Tand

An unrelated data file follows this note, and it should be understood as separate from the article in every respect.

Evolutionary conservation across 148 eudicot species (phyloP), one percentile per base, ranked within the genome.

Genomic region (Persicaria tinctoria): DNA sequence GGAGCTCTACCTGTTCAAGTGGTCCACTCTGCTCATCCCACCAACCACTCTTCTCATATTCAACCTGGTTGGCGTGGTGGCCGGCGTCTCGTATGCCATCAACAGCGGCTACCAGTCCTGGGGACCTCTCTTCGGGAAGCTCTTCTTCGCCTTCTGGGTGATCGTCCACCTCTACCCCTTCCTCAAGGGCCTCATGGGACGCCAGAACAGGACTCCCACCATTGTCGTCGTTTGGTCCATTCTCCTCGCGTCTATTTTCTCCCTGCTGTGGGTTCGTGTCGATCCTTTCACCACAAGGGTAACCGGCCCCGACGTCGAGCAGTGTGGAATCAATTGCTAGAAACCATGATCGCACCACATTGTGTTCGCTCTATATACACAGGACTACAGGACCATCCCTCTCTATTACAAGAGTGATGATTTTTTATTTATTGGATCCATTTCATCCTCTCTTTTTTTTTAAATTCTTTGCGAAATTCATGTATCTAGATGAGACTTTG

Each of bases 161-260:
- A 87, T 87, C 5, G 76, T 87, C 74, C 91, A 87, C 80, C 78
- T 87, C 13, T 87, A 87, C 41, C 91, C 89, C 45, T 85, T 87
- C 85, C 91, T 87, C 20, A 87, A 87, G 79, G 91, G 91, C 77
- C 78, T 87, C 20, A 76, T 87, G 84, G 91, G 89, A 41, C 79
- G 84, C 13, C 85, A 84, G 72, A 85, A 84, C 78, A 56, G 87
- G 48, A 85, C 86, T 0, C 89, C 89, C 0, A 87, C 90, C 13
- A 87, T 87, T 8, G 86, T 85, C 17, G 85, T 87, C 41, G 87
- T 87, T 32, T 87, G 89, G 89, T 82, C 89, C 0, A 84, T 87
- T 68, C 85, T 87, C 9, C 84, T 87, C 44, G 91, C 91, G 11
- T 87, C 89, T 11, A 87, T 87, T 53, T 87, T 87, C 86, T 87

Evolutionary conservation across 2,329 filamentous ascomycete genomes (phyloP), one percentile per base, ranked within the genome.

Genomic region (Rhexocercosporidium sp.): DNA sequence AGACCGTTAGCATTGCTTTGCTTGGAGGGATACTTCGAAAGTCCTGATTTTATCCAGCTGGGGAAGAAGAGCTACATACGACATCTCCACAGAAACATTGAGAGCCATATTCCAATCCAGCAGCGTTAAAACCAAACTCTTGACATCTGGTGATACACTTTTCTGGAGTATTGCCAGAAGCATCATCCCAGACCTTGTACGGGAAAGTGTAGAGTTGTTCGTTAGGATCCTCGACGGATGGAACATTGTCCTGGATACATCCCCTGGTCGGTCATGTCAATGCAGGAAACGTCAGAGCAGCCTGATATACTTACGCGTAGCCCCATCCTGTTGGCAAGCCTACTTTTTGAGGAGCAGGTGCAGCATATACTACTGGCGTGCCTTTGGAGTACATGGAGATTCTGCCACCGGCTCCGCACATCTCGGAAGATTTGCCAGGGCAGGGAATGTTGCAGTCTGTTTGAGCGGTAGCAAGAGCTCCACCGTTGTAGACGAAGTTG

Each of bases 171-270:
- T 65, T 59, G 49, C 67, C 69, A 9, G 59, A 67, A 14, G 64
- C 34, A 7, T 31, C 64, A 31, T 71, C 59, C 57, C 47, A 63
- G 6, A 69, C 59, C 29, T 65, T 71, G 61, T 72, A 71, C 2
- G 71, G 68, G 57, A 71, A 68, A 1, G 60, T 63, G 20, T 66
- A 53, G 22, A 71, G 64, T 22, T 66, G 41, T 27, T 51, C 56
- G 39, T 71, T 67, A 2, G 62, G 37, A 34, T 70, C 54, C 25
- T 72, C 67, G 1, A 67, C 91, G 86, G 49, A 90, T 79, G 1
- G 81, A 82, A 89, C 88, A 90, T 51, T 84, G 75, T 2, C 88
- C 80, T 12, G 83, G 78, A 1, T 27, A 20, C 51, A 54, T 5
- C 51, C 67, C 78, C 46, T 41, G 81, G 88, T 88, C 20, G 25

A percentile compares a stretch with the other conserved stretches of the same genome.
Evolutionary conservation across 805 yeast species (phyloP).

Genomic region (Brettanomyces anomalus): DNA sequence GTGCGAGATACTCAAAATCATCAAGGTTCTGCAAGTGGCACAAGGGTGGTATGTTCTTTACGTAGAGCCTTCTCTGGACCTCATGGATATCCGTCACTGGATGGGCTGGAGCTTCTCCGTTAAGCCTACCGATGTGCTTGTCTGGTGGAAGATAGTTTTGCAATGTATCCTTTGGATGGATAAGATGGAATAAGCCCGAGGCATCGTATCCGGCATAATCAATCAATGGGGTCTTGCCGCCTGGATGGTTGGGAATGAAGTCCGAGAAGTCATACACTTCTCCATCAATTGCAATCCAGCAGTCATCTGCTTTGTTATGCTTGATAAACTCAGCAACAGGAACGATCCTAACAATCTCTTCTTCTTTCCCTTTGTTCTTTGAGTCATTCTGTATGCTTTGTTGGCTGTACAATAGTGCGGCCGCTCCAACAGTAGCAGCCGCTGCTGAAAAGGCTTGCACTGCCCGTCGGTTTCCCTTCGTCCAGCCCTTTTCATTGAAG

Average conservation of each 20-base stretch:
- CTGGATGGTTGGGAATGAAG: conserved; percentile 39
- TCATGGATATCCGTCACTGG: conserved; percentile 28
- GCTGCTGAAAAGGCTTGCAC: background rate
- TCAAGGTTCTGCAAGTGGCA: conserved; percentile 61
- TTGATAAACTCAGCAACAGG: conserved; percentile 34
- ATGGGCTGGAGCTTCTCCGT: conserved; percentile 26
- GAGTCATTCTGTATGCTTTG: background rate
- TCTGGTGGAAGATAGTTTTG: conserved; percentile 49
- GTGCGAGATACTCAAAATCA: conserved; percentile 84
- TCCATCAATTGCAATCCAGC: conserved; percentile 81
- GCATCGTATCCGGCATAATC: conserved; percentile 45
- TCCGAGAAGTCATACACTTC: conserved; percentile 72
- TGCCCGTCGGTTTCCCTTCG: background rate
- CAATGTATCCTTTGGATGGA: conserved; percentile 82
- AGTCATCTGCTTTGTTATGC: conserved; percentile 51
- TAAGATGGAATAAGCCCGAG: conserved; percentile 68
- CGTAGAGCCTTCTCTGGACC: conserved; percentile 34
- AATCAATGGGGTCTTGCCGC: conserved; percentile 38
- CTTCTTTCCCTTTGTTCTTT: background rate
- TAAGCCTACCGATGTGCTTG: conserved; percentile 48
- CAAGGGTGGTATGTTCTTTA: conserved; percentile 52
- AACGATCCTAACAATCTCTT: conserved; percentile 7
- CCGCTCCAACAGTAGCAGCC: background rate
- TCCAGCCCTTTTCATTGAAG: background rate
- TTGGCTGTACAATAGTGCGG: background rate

1899), and New Tales of Old ome (1901). Among his other publications are I Commentarii di Frontino intorno le acque et gli Acquédotti (1880), and L'Itiner: ario di Einsiedlen (1891). Several of his books have been translated into English. Lanciano (anc. Anxenusa or Anxanum), th:, Chieti prov., Abruzzi e Molise, Italy, 15 m. S.E. of Chieti; the seat ion archbishop. Produces grain, fruit, and oil, and has silk, linen, and hemp factories. Pop. of comm. (1901) 18,528. Land. Economists have generally employed the term land in a technical sense, differing more or less from the ordinary usage. hey have, on the one hand, extended the meaning to include all the resources which nature offers to man. Thus land includes the mines as well as the soil, the fisheries and the navio rivers, the water power and the trade situation, as well as the natural properties of the soil. On the other hand, they have limited the term to the original and indestructible, qualities of the soil, and with this usage we now deal. Land as a factor in production is subject to a peculiar law which has been of enormous importance in determining the course of human development. This is the law of diminishing returns, which enunciates the fact that land will not go on indefinitely yielding returns to human labor. This law, however, is not peculiar to agriculture. The condition that makes the law peculiarly the law of agricultural industry is that the quantity of land available is at any given time limited. When the extension of a given factory becomes unprofitable, a new faco can be built which will be at least as good as the original; but in ore good land is strictly limited, and recourse must be had to inferior land if it is desired to continue producing. and, as men estimate it, according to their knowledge and their market, will always §. first occupied, and as population increases recourse must be had to inferior land. But ‘inferior’ means nothing but “less productive in yoportion to the labor expended.” Agriculture, which we take as typical of the various extractive industries connected with land, is also peculiar in this respect as an industry, that the advantages of large-scale production over small-scale production are by no means proved beyond doubt. In new countries the large farm has failed in most cases, and been broken up into manageable areas. With cattle and sheep ranches the